Preparing for a World Without Cash

By David Yermack and Max Raskin

The march of digital commerce may eventually make the benefits seem overwhelming, and it would be wise to be ahead of the game rather than trying to catch up at the last minute.

By David Yermack and Max Raskin

The Federal Reserve has done almost nothing to study how a digital currency might work.

Central bankers throughout the world, from Canada to Ireland, have recently indicated that they might issue digital currency in the future. Yet the U.S. has been absent from the debate. As the world’s central monetary power, America should play a leading role in studying the benefits and pitfalls of a digital-currency future. While plenty of risks would come with such a conversion, the potential perks are so great that it merits serious consideration.

What would a government-backed digital currency look like? A country’s central bank would need to become a deposit-taking institution and hold accounts on behalf of citizens and businesses. All of their debits would be tracked on the central bank’s blockchain, a digital ledger resistant to tampering. The central bank would pay interest electronically by adjusting the balances of depositor accounts. While the current system of physical notes and bills could be continued in parallel, it would likely wind down over time.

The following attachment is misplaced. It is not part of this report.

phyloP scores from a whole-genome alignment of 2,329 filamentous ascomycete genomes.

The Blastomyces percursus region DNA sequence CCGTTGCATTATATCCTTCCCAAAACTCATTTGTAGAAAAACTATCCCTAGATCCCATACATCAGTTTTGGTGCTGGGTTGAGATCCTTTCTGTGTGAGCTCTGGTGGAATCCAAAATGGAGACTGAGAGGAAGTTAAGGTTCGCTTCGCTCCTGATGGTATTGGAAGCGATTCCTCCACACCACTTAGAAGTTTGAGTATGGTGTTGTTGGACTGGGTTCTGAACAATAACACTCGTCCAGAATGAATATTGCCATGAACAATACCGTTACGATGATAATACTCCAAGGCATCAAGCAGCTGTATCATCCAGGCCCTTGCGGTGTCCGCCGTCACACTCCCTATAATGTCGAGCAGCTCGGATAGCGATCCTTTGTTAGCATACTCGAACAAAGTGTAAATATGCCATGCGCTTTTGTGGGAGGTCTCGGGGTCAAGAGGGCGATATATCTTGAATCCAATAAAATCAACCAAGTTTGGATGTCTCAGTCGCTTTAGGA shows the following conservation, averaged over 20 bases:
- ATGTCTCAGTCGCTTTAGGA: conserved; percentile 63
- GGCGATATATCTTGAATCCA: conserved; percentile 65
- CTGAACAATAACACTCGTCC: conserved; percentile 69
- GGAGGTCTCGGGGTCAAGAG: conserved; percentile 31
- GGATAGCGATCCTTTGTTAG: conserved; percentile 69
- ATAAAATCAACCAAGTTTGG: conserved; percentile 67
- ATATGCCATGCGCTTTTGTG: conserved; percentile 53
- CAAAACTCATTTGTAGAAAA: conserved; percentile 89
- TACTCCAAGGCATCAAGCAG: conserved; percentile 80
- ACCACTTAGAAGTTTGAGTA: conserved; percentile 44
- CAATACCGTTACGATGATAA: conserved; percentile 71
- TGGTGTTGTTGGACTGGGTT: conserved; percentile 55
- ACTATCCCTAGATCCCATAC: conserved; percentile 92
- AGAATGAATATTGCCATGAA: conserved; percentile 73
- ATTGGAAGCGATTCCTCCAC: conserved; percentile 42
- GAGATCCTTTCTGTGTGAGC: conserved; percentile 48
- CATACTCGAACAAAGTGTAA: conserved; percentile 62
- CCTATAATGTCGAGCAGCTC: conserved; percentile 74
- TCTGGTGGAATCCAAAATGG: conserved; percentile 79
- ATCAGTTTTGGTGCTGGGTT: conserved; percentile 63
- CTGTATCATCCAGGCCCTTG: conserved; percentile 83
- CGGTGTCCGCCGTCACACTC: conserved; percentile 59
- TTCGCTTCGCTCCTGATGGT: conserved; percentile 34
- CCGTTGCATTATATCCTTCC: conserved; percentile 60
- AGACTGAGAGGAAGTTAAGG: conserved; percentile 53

Though such a system seems relatively simple, implementation wouldn’t be easy. In “Digital Currencies, Decentralized Ledgers, and the Future of Central Banking,” a new paper prepared for a forthcoming research anthology on central banking, we analyze potential costs and benefits of a sovereign digital currency.

Read full article as published in The Wall Street Journal.

David Yermack is the Albert Fingerhut Professor of Finance and Business Transformation and the Chair of the Finance Department